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Intentionality and Effectiveness within Short-term Study Abroad Programs. Raymond V. Plaza, Coordinator, Student Success Programs Virginia Tech Conference on Higher Education Pedagogy February 8, 2012. Introduction/Overview. Objectives of session

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intentionality and effectiveness within short term study abroad programs

Intentionality and Effectiveness within Short-term Study Abroad Programs

Raymond V. Plaza,

Coordinator, Student Success Programs

Virginia Tech

Conference on Higher Education Pedagogy

February 8, 2012

introduction overview
Introduction/Overview
  • Objectives of session
    • Highlight the ways that a short-term study abroad can be as effective as a longer-term opportunity
    • Using a current program at VT, look at how those components have shaped experiences
    • Further expand the willingness of faculty and others to explore and develop short-term opportunities
my background
My Background
  • Interest in history & international issues
  • Summer 1991 - my study abroad at the University of Cambridge through the University of Florida
  • 1997 Thanksgiving Trip
  • Thanksgiving Travel (2004 - 2009)
definitions
Definitions
  • Study Abroad:
    • Study abroad programs are all educational programs that take place outside the geographical boundaries of the United States. This includes both credit and noncredit programs.
  • Short-term: Less than 8 weeks
  • Medium Term: Semester/quarter
  • Long term: Year-long experience
inside study abroad
Inside Study Abroad
  • The movement:
    • 1920’s – University of Delaware
  • Current national numbers from the 2009/2010: 270,604 U.S. Students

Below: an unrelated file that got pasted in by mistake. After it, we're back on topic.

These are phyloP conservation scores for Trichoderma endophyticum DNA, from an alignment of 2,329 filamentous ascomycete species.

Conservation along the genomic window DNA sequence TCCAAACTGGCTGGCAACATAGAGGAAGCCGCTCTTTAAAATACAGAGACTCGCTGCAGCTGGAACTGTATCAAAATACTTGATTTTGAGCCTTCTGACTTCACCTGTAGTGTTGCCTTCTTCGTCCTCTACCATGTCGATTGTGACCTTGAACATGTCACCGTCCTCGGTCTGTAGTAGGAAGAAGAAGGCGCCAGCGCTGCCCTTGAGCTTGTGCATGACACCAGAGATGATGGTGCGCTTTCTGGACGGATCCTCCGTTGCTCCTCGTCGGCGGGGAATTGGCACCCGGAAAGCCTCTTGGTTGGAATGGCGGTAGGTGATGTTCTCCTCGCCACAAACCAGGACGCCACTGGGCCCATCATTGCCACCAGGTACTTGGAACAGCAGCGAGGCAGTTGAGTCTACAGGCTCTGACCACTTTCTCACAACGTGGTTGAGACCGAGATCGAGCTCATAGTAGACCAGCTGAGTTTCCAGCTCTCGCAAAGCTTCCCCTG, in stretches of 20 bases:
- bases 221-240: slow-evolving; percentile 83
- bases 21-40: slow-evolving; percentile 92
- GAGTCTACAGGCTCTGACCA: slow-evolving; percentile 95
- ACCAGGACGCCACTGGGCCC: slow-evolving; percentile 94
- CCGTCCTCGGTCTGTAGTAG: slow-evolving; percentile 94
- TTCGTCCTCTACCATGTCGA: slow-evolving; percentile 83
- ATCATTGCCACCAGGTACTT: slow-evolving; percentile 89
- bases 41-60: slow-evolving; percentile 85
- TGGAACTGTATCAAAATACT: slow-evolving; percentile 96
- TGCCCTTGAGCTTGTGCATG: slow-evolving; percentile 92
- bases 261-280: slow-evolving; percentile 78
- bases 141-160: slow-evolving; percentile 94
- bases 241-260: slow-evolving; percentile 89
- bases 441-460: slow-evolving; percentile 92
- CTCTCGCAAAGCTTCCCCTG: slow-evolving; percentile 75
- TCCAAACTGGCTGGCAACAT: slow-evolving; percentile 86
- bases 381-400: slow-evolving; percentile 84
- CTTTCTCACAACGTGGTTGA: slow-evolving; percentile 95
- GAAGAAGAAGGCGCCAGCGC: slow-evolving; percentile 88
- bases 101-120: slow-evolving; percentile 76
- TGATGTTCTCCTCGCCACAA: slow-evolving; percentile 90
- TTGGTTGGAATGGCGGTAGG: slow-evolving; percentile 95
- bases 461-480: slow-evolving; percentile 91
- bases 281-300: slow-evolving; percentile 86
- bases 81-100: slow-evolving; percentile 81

(From the 2011 Open Doors Reports, IIE)

  • Short term programs account for 56.6%
  • Virginia Tech numbers – on average from 2009 – 2011, around 1,100 students per year; 60% in a short term program
impact of study abroad
Impact of Study Abroad
  • Numerous studies have shown that Study Abroad has an impact on students through
    • Personal growth – intercultural competence
    • Self-confidence
    • Intellectual Development
    • Awareness – global perspective
the issue of time length
The Issue of Time-length
  • The issue has been with the depth of the impact.
  • Traditionalists argue that longer term experiences provide more of an impact than short-term experiences
  • Initial history was long-term programs
  • Challenge is that most programs today are short-term opportunities
our role with impact
Our role with impact
  • What can we do to impact the study abroad experience?
    • Structure of Program
    • Type of experiences
    • Role of the Program leader
    • Role of the Instructor
concepts
Concepts
  • Intentionality - what does this mean?
  • Directed and undirected
  • Guided and Unguided
a closer look at the learning about diversity and social justice the european perspective
A Closer look at “The Learning About Diversity and Social Justice: The European Perspective”
  • Origins
  • Summer Session Grant
    • Awarded in late Fall 2007
  • Started in Summer 2008
  • Summer 2012 - 5th anniversary
  • Total number of participants (35)
closer look
Closer Look
  • Small program due to nature of the travel & goal of experience
  • Home-Base: London, UK
  • Trips to France, Spain, Italy, Germany & Czech Republic
  • Six credits; Six week duration
  • Academic Home: Sociology/Africana Studies
our classroom
Our Classroom
  • Experiential approach – Europe as a canvas
  • Hands-on experience/approach
  • Lectures/Discussion
  • Readings
  • Pre-departure preparation
components
Components
  • Photo Journal
  • Weekly Reflection
  • Current Events Discussion
  • Major/Discipline Lens
  • Final Paper
photo journal